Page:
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Getting more diversity in clinical trials

In the pharma industry, we are obliged to run clinical trials with new kinds of treatments that might become products. There is a typical sequence in place where at certain stages the new treatment is exposed to humans, for intensely showing proof of safety, efficacy and superiority (to other treatments) of a new product.

So far, an ethnic or gender bias with subjects being included in those clinical trials has been generously ignored for decades. In many trials, the majority of subjects share a similar if not the same background. In many diseases, the typical clinical trial subject has European roots, is more likely a male and below the age of 30.

As a consequence, specificities of sub-pupolations. It is assumed that efficacy and safety of a treatment are the same for everbody (and this actually might be the case for most drugs) … but actually we don’t really know, we have no scientific proof.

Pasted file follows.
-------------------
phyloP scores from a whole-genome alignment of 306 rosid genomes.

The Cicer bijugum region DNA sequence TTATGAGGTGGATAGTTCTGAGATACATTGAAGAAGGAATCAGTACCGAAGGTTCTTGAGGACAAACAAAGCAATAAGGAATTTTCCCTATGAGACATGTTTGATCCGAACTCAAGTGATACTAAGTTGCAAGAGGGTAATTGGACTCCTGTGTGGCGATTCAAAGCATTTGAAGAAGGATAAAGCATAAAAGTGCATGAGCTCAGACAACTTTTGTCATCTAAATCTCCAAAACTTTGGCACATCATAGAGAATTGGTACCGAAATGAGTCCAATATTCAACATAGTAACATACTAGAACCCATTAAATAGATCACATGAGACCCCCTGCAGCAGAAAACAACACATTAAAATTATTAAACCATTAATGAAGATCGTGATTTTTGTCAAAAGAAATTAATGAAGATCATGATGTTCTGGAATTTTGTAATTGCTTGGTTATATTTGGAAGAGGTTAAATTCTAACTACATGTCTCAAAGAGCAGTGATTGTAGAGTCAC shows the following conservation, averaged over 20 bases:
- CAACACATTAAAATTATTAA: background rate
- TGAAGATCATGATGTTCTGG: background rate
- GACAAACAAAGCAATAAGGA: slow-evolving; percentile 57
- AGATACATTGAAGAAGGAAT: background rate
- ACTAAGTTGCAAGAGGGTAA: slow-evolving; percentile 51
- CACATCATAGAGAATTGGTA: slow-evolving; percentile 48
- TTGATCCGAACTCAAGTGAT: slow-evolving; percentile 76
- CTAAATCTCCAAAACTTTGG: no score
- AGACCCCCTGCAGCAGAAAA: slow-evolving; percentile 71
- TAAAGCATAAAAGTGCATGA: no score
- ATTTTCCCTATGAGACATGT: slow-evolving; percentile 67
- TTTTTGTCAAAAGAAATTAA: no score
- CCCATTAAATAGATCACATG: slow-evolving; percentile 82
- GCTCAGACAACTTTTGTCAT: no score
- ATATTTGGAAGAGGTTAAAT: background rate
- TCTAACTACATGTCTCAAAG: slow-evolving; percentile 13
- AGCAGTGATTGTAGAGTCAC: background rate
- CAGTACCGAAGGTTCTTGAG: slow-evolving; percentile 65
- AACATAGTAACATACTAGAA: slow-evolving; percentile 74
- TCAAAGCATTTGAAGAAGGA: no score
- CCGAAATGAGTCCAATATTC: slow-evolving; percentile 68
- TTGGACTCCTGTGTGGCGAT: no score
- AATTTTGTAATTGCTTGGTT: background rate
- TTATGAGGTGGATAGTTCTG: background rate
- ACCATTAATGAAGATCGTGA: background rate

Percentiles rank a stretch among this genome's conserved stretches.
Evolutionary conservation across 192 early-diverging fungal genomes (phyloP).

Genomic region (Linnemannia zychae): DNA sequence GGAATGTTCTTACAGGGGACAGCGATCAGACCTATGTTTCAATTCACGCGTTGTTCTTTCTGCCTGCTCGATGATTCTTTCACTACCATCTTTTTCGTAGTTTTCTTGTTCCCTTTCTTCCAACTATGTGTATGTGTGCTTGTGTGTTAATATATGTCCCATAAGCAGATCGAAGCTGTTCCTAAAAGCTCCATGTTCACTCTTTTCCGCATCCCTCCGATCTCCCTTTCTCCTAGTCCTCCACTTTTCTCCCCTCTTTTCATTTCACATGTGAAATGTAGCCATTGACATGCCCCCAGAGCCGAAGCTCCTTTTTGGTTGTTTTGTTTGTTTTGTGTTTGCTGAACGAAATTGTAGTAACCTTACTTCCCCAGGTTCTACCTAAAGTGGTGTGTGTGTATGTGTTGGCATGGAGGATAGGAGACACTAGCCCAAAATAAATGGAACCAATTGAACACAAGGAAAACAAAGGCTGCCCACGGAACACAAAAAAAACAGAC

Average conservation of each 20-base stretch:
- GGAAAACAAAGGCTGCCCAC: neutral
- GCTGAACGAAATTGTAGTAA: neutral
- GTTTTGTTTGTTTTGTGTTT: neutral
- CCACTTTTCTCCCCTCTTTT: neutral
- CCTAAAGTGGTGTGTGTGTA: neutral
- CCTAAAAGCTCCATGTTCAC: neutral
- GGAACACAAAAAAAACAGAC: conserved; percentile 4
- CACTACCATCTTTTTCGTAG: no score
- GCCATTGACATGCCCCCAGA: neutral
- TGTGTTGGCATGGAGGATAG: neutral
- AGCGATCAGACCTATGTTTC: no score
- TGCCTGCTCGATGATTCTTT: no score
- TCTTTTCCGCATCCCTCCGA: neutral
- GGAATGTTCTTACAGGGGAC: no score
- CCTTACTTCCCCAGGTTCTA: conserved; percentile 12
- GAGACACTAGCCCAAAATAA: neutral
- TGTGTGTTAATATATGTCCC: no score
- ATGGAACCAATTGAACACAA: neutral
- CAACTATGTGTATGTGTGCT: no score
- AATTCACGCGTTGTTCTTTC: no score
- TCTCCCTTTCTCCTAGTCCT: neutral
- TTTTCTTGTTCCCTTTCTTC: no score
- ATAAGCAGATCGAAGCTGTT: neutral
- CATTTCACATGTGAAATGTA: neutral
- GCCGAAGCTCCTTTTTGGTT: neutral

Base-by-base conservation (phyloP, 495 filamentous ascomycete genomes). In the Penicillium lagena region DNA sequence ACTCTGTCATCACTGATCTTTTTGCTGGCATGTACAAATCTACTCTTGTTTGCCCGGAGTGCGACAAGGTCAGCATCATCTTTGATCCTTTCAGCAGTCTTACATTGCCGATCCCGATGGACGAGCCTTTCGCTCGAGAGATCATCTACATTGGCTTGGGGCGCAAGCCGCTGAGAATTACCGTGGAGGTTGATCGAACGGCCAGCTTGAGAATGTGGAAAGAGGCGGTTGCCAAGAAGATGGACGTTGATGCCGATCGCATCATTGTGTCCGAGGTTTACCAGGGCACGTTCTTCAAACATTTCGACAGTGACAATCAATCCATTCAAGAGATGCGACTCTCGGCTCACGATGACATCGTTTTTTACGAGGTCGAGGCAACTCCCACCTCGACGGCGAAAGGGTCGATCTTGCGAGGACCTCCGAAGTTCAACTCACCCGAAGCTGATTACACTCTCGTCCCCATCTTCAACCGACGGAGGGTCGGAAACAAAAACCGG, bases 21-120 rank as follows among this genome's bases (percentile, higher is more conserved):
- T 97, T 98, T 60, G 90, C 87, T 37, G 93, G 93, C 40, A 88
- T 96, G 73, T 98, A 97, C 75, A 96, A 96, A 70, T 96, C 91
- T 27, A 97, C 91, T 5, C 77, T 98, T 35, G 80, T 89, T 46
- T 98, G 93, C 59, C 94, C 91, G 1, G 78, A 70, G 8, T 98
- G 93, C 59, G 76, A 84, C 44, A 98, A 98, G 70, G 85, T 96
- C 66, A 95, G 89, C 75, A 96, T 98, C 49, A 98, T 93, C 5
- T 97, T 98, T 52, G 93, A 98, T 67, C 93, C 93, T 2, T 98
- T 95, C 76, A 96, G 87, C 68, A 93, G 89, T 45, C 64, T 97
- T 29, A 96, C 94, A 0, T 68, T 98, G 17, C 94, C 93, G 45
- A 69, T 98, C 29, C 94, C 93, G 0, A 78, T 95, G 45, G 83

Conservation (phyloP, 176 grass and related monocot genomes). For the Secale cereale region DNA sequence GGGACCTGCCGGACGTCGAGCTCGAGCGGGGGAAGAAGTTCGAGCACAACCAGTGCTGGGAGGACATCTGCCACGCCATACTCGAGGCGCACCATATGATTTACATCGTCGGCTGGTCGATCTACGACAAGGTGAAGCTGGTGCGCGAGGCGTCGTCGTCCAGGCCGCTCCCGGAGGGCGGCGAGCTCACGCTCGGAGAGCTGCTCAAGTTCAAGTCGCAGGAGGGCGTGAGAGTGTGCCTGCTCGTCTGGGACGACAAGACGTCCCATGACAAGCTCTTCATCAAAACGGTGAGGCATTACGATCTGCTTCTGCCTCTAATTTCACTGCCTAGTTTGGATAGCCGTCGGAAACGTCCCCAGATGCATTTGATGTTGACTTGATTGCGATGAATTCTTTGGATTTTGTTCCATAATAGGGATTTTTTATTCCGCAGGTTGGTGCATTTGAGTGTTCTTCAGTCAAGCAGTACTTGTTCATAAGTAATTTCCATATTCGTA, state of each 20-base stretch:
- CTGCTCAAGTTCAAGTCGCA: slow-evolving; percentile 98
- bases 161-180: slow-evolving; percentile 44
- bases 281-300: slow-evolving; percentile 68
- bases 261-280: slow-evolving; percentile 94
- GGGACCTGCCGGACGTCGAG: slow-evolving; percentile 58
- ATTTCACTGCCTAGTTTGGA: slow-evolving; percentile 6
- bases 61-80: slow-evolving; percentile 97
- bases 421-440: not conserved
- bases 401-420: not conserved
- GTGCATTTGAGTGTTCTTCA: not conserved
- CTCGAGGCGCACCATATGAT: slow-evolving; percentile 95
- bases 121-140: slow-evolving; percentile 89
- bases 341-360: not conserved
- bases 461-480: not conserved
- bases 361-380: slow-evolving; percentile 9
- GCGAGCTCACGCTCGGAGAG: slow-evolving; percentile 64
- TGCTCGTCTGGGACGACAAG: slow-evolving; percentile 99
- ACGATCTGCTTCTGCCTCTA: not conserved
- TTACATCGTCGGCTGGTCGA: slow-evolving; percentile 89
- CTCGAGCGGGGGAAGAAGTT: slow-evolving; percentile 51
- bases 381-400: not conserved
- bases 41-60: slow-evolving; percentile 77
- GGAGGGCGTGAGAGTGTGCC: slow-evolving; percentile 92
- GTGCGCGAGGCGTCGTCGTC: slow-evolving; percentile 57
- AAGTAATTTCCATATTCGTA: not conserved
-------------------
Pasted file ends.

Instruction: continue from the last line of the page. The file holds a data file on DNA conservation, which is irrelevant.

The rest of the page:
But the industry is getting more and more aware of the issue, and trying to recruit with more diversity covered. Where possible and appropriate (e.g. it might not really make sense including female subjects for a trial on a new prostate cancer drug candidate).

Still a lot to learn that we might have missed so far. Some recent articles cover the topic and are quite inspiring to read, especially for CX people working in pharma …


Picture source: The National Pancreas Foundation, pancreasfoundation.org

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